138 1 2 3 4 5 6 7 8 9 10 11 12 13 14 15. 16 17 18 19 20 21 22 23 24 25 compound. BY MR. MAZSTROS: Q. Are you aware of any of that research? A. There's a -- there's a lot of research in terms of how, for example, in the agriculture area, how you can adjust the amount of nicotine that's in the plant by adjusting the fertilization rate. That's -- that's well-known in the literature. There are -- it's well-known in the literature that moisture levels in tobacco affect the smoke delivery rates of nicotine in the smoke. That's -- that's been known for years. And on the other aspects that you mentioned in terms of cigarette construction paramet'ers, yes, there's been work done on that and it's been documented very well in the.literature over the years how those factors can affect smoke nicotine yield. Q. I -- I guess I'm going to get to this eventually. There seems to be an awful lot of research on different factors that affect nicotine yield, and I can go through the list if you want and ask you if you're familiar with them. You've mentioned agricultural HUSEBY & ASSOCIATES (800) 333-2082
Page 148: raj82d00
151 1 most of their effort in has been in terms of these 2 3 4 5 6 7 8 9 10 11 12 13 14 15 16 17 18 19 20 21 22 23 24 25 controversial compounda... We~have spent just a tremendous amount of -- of effort in terms of looking at those. And, you know, obviously nicotine was one, but it's -- it's -- it's so simple to measure, that we have not spent a lot of research time in terms of analyzing that. Those ones are much-more difficult to -- to get at and we spent a lot more time trying to ferret that out. Q. What is:the Nicotine Analog Research,, Committee? A. I don't -- I don't know if there was a committee actually called that. There was a -- it was -- there was several committees that had nicotine in them. One of the committees was called Committee on Nicotine Analog Research and the other committee was Nicotine Review Committee, I think. Q. What were the purposes of those two committees? A. They were different in terms of their -- what we were doing. The CONAR Committee was -- looked at -- it -- nicotine analogs. Ln - ~ Initially what we were trying to do.is find out how ~ many nicotine analogs were -- I mean -- it was a research thing, going back in the literature and 1 HUSEBY & ASSOCIATES (800) 333-2082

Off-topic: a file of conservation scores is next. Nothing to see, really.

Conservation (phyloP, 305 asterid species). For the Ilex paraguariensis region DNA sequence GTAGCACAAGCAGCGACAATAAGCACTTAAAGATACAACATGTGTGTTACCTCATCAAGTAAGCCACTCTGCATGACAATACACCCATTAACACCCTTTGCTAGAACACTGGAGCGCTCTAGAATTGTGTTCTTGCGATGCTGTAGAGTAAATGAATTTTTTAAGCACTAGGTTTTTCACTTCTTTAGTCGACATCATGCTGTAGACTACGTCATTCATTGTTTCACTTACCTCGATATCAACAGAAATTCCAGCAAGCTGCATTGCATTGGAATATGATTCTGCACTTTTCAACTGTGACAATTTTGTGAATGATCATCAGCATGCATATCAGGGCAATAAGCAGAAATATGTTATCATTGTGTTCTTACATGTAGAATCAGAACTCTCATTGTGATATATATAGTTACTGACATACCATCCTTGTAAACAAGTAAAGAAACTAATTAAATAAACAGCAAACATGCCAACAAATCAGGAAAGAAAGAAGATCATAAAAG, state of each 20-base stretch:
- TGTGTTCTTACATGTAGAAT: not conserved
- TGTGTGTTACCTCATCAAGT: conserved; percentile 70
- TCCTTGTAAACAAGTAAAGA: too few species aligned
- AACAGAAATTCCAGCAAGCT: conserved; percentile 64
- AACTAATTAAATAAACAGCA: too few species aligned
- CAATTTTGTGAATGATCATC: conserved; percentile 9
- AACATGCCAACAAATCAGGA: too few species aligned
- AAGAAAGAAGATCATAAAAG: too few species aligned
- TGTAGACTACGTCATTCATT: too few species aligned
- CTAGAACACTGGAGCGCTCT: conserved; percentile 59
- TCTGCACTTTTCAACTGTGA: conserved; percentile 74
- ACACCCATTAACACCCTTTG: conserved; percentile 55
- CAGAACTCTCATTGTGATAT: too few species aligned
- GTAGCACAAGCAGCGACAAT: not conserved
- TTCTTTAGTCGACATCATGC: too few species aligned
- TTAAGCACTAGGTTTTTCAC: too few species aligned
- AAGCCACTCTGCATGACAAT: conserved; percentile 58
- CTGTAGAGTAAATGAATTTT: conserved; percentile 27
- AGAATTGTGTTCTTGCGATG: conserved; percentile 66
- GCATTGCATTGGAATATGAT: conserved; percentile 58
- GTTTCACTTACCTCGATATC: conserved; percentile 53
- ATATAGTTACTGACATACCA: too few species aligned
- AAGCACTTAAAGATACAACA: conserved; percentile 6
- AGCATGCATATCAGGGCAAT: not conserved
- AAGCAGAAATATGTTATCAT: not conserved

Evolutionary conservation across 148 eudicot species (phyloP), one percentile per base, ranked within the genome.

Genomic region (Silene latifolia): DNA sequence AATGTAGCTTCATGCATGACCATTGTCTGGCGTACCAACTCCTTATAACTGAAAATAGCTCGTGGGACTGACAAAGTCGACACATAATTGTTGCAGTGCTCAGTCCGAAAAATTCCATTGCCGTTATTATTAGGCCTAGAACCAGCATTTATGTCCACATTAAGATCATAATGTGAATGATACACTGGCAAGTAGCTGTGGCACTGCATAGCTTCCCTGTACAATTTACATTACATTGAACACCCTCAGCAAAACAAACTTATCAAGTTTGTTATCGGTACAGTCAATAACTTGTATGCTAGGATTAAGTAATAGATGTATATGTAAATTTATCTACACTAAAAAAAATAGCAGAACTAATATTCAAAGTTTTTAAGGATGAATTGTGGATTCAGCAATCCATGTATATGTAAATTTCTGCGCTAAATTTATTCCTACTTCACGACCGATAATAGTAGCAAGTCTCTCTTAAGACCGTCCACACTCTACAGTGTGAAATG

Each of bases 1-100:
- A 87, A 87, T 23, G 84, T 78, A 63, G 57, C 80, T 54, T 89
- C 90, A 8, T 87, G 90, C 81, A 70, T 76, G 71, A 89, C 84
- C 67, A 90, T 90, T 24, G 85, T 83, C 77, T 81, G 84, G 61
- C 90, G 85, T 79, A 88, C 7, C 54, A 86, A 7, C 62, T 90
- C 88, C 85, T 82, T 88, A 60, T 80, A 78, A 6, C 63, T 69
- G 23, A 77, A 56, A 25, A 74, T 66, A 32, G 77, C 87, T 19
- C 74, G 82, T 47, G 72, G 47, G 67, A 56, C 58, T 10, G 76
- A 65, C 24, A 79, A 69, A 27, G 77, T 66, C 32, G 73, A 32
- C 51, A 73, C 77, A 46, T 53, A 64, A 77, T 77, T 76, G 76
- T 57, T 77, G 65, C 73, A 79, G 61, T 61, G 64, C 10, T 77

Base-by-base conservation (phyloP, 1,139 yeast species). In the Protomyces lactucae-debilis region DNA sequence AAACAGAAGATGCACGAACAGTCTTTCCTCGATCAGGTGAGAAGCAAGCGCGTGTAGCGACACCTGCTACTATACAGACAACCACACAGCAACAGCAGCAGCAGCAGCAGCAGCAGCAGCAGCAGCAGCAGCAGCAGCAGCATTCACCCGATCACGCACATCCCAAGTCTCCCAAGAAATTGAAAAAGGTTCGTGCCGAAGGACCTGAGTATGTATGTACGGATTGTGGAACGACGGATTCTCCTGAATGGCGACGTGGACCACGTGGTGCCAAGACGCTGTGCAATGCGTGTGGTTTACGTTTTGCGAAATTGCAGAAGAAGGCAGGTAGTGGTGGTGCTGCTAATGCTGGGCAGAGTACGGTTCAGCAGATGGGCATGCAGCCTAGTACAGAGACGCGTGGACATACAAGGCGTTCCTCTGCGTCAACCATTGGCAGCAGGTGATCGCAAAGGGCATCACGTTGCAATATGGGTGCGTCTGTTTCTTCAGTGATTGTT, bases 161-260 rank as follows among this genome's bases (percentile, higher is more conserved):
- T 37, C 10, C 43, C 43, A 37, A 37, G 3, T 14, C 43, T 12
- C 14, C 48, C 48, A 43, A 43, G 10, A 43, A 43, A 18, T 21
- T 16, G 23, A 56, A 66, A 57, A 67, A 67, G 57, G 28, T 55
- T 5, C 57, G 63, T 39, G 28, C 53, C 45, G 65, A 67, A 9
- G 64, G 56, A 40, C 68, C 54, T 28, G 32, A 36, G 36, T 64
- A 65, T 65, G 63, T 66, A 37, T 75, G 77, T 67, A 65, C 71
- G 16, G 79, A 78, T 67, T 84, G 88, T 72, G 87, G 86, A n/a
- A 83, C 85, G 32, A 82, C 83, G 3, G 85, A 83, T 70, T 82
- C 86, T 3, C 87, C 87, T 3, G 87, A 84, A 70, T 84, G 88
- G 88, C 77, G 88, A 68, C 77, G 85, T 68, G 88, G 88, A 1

Page 149: raj82d00
1 2 3 4 7 8 9 10 11 12 13 18 19 20 21 22 23 24 25 smoke A. Primarily nontobacco material,e material. .Q. Does this alternate filler material -- it's filler, right, not filter? A. Filler, yes. Q. Does this alternate filler material contain nicotine? A. It contains tobacco. A portion of it contains tobacco. Q. And what else is in it? A. Calbium carbonate, rice flour, diammonium phosphate, potassium nitrate, potassium carbonate. Q. What is the goal of this project? A. The goal is to produce a low biologically active cigarette. Q. Low compared to what? A. Kentucky iR4F, referenced earlier. Q. Is this going to be a burned material or a heated material? A. Burned material. Q. What's the, if it's been determined, the nicotine yield of this product? A. When smoked by itself, it is about one-tenth of a milligram per cigarette. 154 HUSEBY & ASSOCIATES (800).333-2082
Page 150: raj82d00